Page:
Conclusions: Japanese patients with untreated aRCC in the NIVO+IPI arm had a numerically higher ORR and improved safety profile versus patients in the SUN arm. A delayed OS benefit appears to be emerging with NIVO+IPI. Longer follow-up is needed. https://clinicaltrials.gov/ct2/show/NCT02231749?term=NCT02231749&rank=1 identifier: NCT02231749.
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http://dx.doi.org/10.1093/jjco/hyz132DOI Listing
http://www.ncbi.nlm.nih.gov/pmc/articles/PMC6978670PMC
January 2020

Analysis of the prevalence of systemic de novo thrombotic microangiopathy after ABO-incompatible kidney transplantation and the associated risk factors.

Int J Urol 2019 12 6;26(12):1128-1137. Epub 2019 Oct 6.

Division of Urology, Department of Regenerative and Transplant Medicine, Graduate School of Medical and Dental Sciences, Niigata University, Niigata, Japan.

Objectives: To analyze the prevalence of systemic de novo thrombotic microangiopathy in ABO-incompatible kidney transplantation and risk factors associated with this condition.

Methods: A total of 201 patients who received living-donor kidney transplantation (114 patients with ABO-identical kidney transplantation and 87 patients with ABO-incompatible kidney transplantation) were retrospectively analyzed. Systemic de novo thrombotic microangiopathy was diagnosed clinically according to the presence of thrombocytopenia with microangiopathic hemolytic anemia and pathological findings of thrombotic microangiopathy. Anti-A and anti-B antibodies were purified from human plasma, and these antibodies' bindings to human kidney were investigated in vitro.

Results: ABO-incompatible kidney transplantation was a significant risk factor of systemic de novo thrombotic microangiopathy (odds ratio 55.9, 95% CI 1.8-8.9, P < 0.001) after transplantation. Multivariate logistic regression analysis showed that non-use of mycophenolate mofetil, pretreatment immunoglobulin G antibody titer ≥64-fold and pretransplant immunoglobulin M antibody titer ≥16-fold were significant risk factors for systemic de novo thrombotic microangiopathy in ABO-incompatible kidney transplantation. Microvascular inflammation of 1-h post-transplant biopsy could be observed more frequently in thrombotic microangiopathy patients than in non-thrombotic microangiopathy patients. Anti-A and anti-B antibodies purified from human plasma showed a strong in vitro reaction against human kidney when the antibody titer was ≥16-fold.

Conclusions: Antibody titer should be decreased to ≤16-fold until the day of ABO-incompatible kidney transplantation by desensitization therapy including mycophenolate mofetil. The 1-h biopsy results might help to diagnose systemic de novo thrombotic microangiopathy.
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http://dx.doi.org/10.1111/iju.14118DOI Listing
December 2019

Nivolumab plus ipilimumab versus sunitinib in first-line treatment for advanced renal cell carcinoma: extended follow-up of efficacy and safety results from a randomised, controlled, phase 3 trial.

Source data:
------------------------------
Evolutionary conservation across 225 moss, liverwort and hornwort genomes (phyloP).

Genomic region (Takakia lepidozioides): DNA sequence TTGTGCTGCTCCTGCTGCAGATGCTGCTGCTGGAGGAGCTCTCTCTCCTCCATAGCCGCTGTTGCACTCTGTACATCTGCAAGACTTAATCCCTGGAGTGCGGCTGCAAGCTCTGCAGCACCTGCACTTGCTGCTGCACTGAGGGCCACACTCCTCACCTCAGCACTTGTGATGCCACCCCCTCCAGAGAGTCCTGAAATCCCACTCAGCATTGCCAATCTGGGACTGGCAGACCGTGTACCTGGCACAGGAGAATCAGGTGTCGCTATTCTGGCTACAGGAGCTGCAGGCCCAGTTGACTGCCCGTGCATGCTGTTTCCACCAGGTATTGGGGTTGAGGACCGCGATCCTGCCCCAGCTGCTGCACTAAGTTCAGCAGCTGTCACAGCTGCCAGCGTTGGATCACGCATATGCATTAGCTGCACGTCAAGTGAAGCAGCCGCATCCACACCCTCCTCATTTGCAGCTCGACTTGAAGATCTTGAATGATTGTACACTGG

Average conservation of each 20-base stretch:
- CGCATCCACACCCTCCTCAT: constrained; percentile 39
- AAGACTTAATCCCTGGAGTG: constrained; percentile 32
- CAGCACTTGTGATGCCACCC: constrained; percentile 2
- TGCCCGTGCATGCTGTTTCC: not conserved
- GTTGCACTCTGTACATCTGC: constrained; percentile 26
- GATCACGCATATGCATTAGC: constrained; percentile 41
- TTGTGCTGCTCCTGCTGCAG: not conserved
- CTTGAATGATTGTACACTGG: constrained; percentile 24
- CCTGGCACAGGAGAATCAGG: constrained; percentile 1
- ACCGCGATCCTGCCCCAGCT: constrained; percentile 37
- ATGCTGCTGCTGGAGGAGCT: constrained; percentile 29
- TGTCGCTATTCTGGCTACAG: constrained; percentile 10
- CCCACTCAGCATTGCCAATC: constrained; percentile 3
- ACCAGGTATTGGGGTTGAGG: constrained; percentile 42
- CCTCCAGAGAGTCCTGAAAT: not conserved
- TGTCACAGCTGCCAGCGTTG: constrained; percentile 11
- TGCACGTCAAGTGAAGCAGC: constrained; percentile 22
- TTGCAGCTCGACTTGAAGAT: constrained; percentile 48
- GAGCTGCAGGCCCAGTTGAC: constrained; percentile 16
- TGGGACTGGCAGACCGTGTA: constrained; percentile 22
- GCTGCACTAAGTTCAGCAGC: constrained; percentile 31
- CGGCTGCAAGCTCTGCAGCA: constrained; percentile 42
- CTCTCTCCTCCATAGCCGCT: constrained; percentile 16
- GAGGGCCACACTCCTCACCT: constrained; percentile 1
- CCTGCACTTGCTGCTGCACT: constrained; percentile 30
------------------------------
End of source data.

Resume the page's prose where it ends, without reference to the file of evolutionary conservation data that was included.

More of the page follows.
Lancet Oncol 2019 10 16;20(10):1370-1385. Epub 2019 Aug 16.

Department of Genitourinary Medical Oncology, University of Texas, MD Anderson Cancer Center, Houston, TX, USA.

Background: In the ongoing phase 3 CheckMate 214 trial, nivolumab plus ipilimumab showed superior efficacy over sunitinib in patients with previously untreated intermediate-risk or poor-risk advanced renal cell carcinoma, with a manageable safety profile. In this study, we aimed to assess efficacy and safety after extended follow-up to inform the long-term clinical benefit of nivolumab plus ipilimumab versus sunitinib in this setting.

Methods: In the phase 3, randomised, controlled CheckMate 214 trial, patients aged 18 years and older with previously untreated, advanced, or metastatic histologically confirmed renal cell carcinoma with a clear-cell component were recruited from 175 hospitals and cancer centres in 28 countries. Patients were categorised by International Metastatic Renal Cell Carcinoma Database Consortium risk status into favourable-risk, intermediate-risk, and poor-risk subgroups and randomly assigned (1:1) to open-label nivolumab (3 mg/kg intravenously) plus ipilimumab (1 mg/kg intravenously) every 3 weeks for four doses, followed by nivolumab (3 mg/kg intravenously) every 2 weeks; or sunitinib (50 mg orally) once daily for 4 weeks (6-week cycle). Randomisation was done through an interactive voice response system, with a block size of four and stratified by risk status and geographical region. The co-primary endpoints for the trial were overall survival, progression-free survival per independent radiology review committee (IRRC), and objective responses per IRRC in intermediate-risk or poor-risk patients. Secondary endpoints were overall survival, progression-free survival per IRRC, and objective responses per IRRC in the intention-to-treat population, and adverse events in all treated patients. In this Article, we report overall survival, investigator-assessed progression-free survival, investigator-assessed objective response, characterisation of response, and safety after extended follow-up. Efficacy outcomes were assessed in all randomly assigned patients; safety was assessed in all treated patients. This study is registered with ClinicalTrials.gov, number NCT02231749, and is ongoing but now closed to recruitment.